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What Is Inulin?

Inulin is a group of naturally occurring polysaccharides. Polysaccharides are the most abundant carbohydrate found in food. Inulin belongs to a class of dietary fibers known as fructans.

Inulin is present in more than 36,000 different plants.

The Sweet Fiber

Inulin is a naturally occurring, indigestible and nonabsorbable oligosaccharide. (source 🗗)

Oligosaccharides are a type of carbohydrate formed when three to ten simple sugars are linked together.

Even though inulin is a dietary fiber, it is sweet and has a sweetening power of 30–65%, compared to sucrose. (source 🗗)

Where To Find Inulin

Inulin is naturally very common. It’s extensively distributed in various plants. (source 🗗)

Commercially most inulin is produced from chicory. But dahlia and Jerusalem artichoke are also considered to be good sources. Inulin is also present in wheat, onion, bananas, garlic, asparagus, and many other plants. (source 🗗)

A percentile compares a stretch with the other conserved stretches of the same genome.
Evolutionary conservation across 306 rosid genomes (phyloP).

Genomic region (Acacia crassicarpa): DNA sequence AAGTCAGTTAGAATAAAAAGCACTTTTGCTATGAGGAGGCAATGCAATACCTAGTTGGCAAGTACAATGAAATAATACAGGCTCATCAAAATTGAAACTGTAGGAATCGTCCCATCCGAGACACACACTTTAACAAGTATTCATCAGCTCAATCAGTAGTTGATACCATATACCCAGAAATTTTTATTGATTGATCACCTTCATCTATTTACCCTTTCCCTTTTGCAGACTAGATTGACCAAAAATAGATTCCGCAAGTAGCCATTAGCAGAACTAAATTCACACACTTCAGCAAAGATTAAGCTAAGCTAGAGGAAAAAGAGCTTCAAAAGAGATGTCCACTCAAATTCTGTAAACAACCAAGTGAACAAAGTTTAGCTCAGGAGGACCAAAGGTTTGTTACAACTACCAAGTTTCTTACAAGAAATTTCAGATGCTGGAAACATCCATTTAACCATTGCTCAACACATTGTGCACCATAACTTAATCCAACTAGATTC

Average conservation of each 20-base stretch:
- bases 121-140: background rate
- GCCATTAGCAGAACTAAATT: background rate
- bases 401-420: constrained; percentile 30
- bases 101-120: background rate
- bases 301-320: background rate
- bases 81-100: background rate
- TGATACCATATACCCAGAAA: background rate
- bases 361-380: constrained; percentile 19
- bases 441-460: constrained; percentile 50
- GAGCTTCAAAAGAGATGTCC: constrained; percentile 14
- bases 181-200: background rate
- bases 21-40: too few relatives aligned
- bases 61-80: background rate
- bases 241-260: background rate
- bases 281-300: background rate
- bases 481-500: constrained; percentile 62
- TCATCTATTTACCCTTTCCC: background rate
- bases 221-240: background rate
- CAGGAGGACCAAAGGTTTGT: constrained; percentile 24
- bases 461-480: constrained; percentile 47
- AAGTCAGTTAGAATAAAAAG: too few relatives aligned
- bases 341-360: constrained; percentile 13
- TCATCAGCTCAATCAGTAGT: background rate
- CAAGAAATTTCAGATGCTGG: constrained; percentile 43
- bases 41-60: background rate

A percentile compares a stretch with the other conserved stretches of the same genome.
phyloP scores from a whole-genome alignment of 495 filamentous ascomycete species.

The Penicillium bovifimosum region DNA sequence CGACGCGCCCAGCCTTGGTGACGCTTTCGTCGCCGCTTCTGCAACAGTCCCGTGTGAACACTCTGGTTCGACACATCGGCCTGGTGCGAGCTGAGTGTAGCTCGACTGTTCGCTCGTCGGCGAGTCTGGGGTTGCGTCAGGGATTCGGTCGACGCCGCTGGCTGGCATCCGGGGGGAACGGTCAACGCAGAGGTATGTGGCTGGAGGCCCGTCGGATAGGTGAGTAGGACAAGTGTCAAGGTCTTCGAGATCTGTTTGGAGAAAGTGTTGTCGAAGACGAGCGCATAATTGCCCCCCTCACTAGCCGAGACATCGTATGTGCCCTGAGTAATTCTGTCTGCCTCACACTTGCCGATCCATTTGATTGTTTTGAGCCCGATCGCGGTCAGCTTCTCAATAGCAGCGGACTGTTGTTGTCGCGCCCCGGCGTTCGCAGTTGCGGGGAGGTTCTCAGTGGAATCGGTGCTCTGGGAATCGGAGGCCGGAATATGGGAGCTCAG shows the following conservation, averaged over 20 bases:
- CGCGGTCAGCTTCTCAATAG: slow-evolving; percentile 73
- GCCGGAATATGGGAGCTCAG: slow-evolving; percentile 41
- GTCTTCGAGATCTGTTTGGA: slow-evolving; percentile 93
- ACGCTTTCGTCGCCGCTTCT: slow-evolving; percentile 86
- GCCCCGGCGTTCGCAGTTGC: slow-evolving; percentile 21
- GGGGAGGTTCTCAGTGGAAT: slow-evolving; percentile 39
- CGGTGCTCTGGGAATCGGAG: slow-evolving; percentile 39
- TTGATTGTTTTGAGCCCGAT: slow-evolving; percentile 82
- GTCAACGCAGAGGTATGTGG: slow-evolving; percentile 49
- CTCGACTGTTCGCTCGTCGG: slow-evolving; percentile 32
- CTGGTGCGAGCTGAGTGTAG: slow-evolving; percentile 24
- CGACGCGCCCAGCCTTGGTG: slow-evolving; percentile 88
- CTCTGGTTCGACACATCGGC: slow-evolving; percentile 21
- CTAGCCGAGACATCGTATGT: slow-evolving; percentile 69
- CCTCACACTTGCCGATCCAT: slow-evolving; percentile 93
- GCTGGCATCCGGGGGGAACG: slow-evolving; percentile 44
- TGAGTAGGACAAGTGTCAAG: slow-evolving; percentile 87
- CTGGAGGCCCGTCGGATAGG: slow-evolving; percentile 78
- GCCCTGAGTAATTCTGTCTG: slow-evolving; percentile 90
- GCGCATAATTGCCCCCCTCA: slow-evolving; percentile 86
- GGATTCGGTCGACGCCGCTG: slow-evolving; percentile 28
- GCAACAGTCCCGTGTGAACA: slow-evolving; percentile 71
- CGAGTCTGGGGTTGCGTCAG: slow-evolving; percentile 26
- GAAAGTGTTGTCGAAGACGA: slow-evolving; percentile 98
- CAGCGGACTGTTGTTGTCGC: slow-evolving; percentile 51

Is Inulin Good For You?

Inulin provides several nutritional and health benefits for humans. (source 🗗)

For instance, inulin has been reported to contribute to the optimal health of the human colon as a prebiotic. (source 🗗)

Let your family and friends know about Inulin

Sara Niemelä

co-founder Care Omnia, Head Content Creator


I’m a wife and a mother of three. I enjoy the outdoors, cooking, and spending time with my family. Nutrition is my passion. I have spent thousands upon thousands of hours reading, analyzing, categorizing and comparing research studies. Nutrition is the foundation you build a healthy and fulfilling life upon!